Research

A Post-Cancer Push

Pursuing an active lifestyle offers long-term benefits for cancer survivors


By Britni R. McAshan | April 3, 2018

“You have cancer.”

Yadira Peña never wanted to hear those three words again. After surviving cancer twice—breast cancer in 2002 and ovarian cancer in 2009—Peña decided to turn her physical life around, to seek a healthier, more active existence.

“I remember when I got the second cancer diagnosis, I was ready to leave the hospital and go home,” Peña said. “I think it was more difficult because I knew what was coming—the chemotherapy, the surgeries.”

After completing her treatment for ovarian cancer, Peña’s care team at The University of Texas MD Anderson Cancer Center approached her about participating in a program they had been working on with the Kelsey Research Foundation, called Active Living After Cancer. Different iterations of the program have existed at MD Anderson since the 1990s, under the direction of Karen Basen-Engquist, Ph.D., MPH, and Cindy L. Carmack, Ph.D.

“We got interested in physical activity as a program to help cancer survivors recover better after cancer and improve their quality of life,” said Basen-Engquist, professor of behavioral science and director of the Center for Energy Balance in Cancer Prevention and Survivorship at MD Anderson. “Around that time, there was some work being done by a researcher in Canada showing that exercise was not only safe for people with cancer, but also had benefits. We were interested in bringing some of that type of research to MD Anderson, but we took a little bit different approach.”

Long-lasting impact

As behavioral scientists, it was the goal of Basen-Engquist and Carmack, a professor in the department of palliative, rehabilitation and integrative medicine at MD Anderson, to make a long-lasting impact on the women enrolled in the program, rather than promote short-term weight loss or fad dieting.

“We are talking about incorporating physical activity into daily life, as well as going to the gym,” Basen-Engquist said. “For example, I took the stairs today. We encourage people to take the stairs, park far away from their office, count their steps with pedometers—increase their step count. It’s really focused on short bouts of moderate intensity and getting them to increase their overall activity.”

Basen-Engquist explained that many cancer survivors do have issues after their cancer treatment—they are deconditioned, their physical functioning has declined and they experience early aging.

She said the main goal of the program is to get people feeling better, to boost their energy and to regain some of the strength they lost over the course of their cancer treatments.

“I used to be very sedentary before cancer and after, too,” Peña said. “I had the best excuse: I had cancer. I was not planning to do any exercise, but when I was finishing my treatments, they told me the benefits of physical activity and that it would take me far away from the recurrence of cancer. … That got me.”

When Peña began the 12-week program in 2015 with two of her sisters who are also cancer survivors, she averaged around 300 steps a day and was conserving as much energy as possible.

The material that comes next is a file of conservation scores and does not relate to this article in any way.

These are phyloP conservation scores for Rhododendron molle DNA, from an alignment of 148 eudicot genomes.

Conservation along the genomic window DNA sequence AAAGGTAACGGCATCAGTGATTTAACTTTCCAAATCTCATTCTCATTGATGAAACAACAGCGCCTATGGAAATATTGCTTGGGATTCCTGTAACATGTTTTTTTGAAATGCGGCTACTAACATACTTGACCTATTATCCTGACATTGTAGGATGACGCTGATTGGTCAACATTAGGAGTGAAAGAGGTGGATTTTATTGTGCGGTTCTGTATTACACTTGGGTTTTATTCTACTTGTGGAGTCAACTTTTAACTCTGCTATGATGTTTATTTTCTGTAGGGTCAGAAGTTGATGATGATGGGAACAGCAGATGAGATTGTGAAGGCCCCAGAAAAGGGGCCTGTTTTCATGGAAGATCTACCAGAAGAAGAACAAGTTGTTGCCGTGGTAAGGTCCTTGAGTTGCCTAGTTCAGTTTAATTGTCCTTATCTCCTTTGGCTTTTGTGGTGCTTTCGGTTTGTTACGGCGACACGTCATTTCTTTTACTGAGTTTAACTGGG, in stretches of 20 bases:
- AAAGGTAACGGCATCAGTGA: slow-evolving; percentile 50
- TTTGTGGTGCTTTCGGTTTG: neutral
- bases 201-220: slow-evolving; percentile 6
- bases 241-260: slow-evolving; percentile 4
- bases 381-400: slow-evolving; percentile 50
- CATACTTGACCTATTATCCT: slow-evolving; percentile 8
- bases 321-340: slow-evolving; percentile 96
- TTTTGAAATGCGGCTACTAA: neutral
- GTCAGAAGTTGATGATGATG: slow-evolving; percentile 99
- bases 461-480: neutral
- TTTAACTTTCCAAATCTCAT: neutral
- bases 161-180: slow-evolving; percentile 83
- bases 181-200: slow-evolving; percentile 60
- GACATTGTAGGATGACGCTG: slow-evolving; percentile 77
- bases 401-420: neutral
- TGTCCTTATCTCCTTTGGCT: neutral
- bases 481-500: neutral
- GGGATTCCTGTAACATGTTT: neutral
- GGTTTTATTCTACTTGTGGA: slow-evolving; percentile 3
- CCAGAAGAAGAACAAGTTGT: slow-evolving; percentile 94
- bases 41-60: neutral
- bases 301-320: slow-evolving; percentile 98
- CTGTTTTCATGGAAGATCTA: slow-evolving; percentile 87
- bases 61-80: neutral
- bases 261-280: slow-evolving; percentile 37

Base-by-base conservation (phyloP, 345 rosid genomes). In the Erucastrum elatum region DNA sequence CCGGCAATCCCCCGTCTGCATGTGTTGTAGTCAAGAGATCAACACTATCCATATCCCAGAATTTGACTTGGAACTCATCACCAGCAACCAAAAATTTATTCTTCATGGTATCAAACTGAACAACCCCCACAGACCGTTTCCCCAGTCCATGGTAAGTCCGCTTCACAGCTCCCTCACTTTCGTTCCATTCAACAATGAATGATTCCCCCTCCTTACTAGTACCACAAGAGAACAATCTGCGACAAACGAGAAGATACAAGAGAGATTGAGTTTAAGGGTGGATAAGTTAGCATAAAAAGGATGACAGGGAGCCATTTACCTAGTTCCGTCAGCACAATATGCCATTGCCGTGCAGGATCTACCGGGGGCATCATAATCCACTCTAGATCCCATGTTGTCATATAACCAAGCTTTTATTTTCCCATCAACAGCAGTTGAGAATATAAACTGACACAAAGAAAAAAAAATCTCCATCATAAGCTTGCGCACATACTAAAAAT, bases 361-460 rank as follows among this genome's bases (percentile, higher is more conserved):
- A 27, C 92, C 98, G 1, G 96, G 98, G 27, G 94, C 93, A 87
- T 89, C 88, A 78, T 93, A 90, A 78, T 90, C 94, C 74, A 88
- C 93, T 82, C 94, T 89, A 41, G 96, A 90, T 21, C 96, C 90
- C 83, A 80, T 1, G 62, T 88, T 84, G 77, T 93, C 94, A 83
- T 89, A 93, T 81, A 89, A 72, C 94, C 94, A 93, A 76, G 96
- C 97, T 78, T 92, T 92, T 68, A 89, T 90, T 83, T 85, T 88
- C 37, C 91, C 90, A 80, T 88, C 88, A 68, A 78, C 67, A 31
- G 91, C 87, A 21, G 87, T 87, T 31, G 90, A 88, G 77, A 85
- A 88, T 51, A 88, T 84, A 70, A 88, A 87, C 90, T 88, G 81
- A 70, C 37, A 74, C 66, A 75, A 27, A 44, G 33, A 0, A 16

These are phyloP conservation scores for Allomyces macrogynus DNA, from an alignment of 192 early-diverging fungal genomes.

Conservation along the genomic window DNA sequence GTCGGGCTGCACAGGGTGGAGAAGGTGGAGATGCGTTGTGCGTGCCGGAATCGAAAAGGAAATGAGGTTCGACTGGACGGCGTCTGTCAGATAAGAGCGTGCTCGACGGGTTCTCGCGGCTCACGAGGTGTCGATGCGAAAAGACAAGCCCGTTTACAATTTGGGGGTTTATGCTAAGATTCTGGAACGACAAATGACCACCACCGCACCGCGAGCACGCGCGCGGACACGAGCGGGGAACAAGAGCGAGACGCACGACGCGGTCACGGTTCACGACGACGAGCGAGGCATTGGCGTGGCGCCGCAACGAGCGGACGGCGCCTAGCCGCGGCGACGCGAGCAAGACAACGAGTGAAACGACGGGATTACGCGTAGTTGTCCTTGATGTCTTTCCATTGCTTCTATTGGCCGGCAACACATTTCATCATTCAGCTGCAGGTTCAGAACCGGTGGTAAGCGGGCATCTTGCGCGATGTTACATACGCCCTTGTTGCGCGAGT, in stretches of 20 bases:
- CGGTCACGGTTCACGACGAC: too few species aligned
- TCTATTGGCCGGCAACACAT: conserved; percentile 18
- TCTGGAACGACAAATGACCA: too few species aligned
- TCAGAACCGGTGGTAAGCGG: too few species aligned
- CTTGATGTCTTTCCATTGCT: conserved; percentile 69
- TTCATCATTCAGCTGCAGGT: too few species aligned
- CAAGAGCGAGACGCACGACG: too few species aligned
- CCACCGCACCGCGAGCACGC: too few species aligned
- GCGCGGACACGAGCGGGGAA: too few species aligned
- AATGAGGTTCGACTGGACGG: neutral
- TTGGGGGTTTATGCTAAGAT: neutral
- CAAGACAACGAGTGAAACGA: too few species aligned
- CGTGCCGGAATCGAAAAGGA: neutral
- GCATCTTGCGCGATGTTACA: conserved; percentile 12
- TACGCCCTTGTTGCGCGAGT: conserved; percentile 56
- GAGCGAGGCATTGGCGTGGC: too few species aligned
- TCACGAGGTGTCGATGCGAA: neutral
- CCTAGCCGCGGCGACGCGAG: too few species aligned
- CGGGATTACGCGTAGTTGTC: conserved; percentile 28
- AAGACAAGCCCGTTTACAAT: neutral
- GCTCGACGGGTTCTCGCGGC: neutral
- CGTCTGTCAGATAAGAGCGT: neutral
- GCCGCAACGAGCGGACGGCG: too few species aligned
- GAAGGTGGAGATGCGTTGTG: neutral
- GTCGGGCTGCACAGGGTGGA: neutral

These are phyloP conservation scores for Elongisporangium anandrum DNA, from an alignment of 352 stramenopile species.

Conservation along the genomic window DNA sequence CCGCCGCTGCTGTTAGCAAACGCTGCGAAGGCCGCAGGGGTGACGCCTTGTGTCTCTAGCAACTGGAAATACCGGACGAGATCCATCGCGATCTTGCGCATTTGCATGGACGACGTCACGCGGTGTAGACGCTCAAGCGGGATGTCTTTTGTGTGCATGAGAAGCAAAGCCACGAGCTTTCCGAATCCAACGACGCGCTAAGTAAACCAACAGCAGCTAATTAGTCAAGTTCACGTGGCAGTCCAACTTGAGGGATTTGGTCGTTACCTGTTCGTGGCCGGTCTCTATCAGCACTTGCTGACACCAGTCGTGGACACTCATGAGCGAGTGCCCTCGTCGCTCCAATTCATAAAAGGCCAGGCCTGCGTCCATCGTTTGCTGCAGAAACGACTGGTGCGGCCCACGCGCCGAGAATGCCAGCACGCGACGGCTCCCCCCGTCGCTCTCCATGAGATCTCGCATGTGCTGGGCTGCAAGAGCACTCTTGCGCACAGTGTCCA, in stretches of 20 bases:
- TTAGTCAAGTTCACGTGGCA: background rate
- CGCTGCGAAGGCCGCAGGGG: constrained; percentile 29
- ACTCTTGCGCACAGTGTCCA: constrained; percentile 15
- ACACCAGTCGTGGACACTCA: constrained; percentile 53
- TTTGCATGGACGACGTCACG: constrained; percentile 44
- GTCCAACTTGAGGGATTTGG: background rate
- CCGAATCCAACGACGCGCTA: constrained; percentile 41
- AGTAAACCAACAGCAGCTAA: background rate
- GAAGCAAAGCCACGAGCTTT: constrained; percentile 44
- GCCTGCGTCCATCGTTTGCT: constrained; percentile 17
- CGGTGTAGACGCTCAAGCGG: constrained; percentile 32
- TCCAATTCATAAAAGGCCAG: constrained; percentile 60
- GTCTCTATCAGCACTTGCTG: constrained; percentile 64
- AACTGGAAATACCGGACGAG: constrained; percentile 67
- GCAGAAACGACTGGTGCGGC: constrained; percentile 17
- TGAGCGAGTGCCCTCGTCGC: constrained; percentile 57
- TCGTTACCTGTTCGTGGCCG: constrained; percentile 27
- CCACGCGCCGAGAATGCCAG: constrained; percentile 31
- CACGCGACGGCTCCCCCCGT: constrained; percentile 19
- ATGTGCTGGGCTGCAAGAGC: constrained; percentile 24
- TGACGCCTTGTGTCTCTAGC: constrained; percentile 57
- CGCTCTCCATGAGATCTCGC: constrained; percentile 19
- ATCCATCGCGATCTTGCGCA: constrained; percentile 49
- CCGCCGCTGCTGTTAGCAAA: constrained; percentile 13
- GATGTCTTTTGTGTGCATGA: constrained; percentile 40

“I had a saying—‘economic movements.’ My family knew me for that,” Peña said. “Don’t do that twice—do it once and that’s it. If there’s a car, why walk? I used to keep one box downstairs and one box upstairs. That way, when Ineeded to take things downstairs, I would take them in one flight.”

Reaching the class goal of 10,000 steps per day seemed nearly impossible for Peña at first, but soon that became a light day of walking for her.

“There is one part of the program that sets SMART—Specific, Measurable, Attainable, Relevant, Time—goals, and you have to set a goal,” Peña said. “My sister said, ‘I’m going to run three blocks.’ The other sister said, ‘I’m going to run five blocks.’ And I said, ‘I’m going to run a half marathon.’ The thing is that we wrote those goals. Once they are written, you have to stick to them.”

Peña began running several miles a day to train for the Aramco Houston Half Marathon in 2017. She trained for more than a year.

“This is the thing I told my body when I was running: ‘Okay, my arms, my legs worked together on the chemo and it was not for fun, and we did it—twice. We are going to do it right now. It’s going to be hard; it’s not going to be easy, but we’re going to have fun and get that medal that says you finished,’’’ Peña said. “I was mile by mile saying, ‘We’re almost there and everybody is going to be clapping.’ It was kind of a release to me of the situation of the treatment.”

Behavioral skills

But the goals and objectives of Active Living After Cancer go beyond physical activity.

“It’s not a group where we only get together and do exercises. It’s a behavioral skills program,” Basen-Engquist said. “Idea tools for problem-solving or overcoming barriers to being more physically active—SMART goals. We talk about finding social support, identifying people who can help you meet your goals.”

Peña began to apply these new skills to other parts of her life. “When I got to this program, I got this idea, too, of going back to college,” she said. “I graduated in December 2017. I finished my bachelor’s degree from the University of Houston-Clear Lake and then they offered me a partial scholarship for my master’s, so now I am getting my MBA. It’s applying all of these SMART goal idea tools.”

In addition to going back to school, Peña is now a health educator for the Active Living After Cancer program.

“This combines everything for me,” Peña said. “I’m a survivor, I can talk to survivors, I was there at the beginning and this program has changed so much. It has been so rewarding to be able to provide to others what has really helped me.”




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